The technical revolution in architecture known as “Gothic” began at the end of the 12th century and lasted just over two hundred years. The advances made in architecture paralleled those in intellectual life. Gothic architecture was generally tall and inspiring and was a significant structural improvement upon the Romanesque buildings that preceded it.
Even though the Gothic era roughly lasted two hundred years (12th-14th century), it was long enough to voyage deep into the beautiful and complex world of architecture. These contributions revolutionized the building habits of the time, as well as, have a profound influence on the social, religious and political culture throughout the European world. This essay will provide a brief history of the Gothic Era and detail the essential elements of Gothic style. Also, insight will be provided on the influence Gothic Style had on the people and culture during the Middle Ages and how it has transcended to Modern times.
Brief History and Elements of Gothic Style
Gothic architecture made its debut in the cathedrals of France during the 12th century. Between 1130 A.D. and 1230 A.D. twenty-five cathedrals were built within 100 miles of Paris. All of them were “Gothic.”
The historical style itself originated at the abbey church of St. Denis in Saint-Denis, near Paris, where it exemplified the vision of Abbot Suger. The first truly Gothic construction was the choir of the church, known as the Abbey of St. Denis, consecrated in 1144.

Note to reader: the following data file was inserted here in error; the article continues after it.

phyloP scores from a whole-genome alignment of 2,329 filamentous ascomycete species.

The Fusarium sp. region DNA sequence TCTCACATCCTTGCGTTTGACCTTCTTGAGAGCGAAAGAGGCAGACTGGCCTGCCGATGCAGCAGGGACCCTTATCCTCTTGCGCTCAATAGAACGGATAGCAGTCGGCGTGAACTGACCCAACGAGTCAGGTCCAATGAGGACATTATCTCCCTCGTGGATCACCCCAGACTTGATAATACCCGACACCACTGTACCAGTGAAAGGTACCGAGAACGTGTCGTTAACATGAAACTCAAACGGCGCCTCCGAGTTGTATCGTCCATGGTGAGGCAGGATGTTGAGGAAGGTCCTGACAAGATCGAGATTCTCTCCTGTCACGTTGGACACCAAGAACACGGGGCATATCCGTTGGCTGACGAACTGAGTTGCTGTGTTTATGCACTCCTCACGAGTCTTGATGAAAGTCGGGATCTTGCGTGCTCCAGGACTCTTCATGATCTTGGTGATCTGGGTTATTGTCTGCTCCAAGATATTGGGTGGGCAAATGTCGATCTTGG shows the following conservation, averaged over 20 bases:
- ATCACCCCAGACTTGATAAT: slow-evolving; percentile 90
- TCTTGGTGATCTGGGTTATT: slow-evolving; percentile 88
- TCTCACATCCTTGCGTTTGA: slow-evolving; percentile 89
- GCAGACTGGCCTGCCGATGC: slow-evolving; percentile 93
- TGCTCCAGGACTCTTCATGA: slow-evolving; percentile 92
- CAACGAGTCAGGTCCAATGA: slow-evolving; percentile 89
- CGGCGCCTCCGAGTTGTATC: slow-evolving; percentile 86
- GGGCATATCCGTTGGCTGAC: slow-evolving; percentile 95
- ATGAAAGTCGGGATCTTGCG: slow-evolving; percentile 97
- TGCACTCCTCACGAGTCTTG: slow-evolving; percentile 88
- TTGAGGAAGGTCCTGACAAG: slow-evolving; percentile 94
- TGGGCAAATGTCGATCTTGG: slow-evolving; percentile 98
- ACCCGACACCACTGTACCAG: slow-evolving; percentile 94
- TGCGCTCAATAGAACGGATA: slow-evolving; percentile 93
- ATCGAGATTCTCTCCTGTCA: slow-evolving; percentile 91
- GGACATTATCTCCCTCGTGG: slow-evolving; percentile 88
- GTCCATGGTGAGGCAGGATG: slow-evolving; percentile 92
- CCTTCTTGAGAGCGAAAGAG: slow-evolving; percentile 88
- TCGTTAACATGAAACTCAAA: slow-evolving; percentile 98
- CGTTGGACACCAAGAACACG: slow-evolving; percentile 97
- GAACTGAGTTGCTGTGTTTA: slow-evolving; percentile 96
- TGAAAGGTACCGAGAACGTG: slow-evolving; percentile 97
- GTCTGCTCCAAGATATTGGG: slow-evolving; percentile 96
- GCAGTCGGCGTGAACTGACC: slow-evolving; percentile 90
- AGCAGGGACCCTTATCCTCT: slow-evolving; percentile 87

The architectural structure of the Abbey of St. Denis differed from previous churches in many ways. Most churches had wooden rafters, which were replaced with stone vaults, but Abbott Suger decided to replace the stone vaults with pointed arches and complex ribbed vaults. The pointed arches allowed for the stretching of the walls to an extreme height which later became a fundamental element to the ribbed groin vault.
The scholar H. W. Janson (1974) describes the Abbey of St. Denis this way, “…the entire plan is held together by a new kind of geometric order: it consists of seven identical wedge-shaped units fanning out from the center of the apse. This double ambulatory is a continuous space, whose space is outlined by a network of slender arches, ribs, and columns that sustains the vaults.” (pg 67)
With these structural systems in place, the area was seemingly weightless and open compared to the solid rigidity of the Romanesque churches. This complex plan had given way to large stained glass windows that can now expose the inner chambers to a luminosity that was not available before these advances in architecture.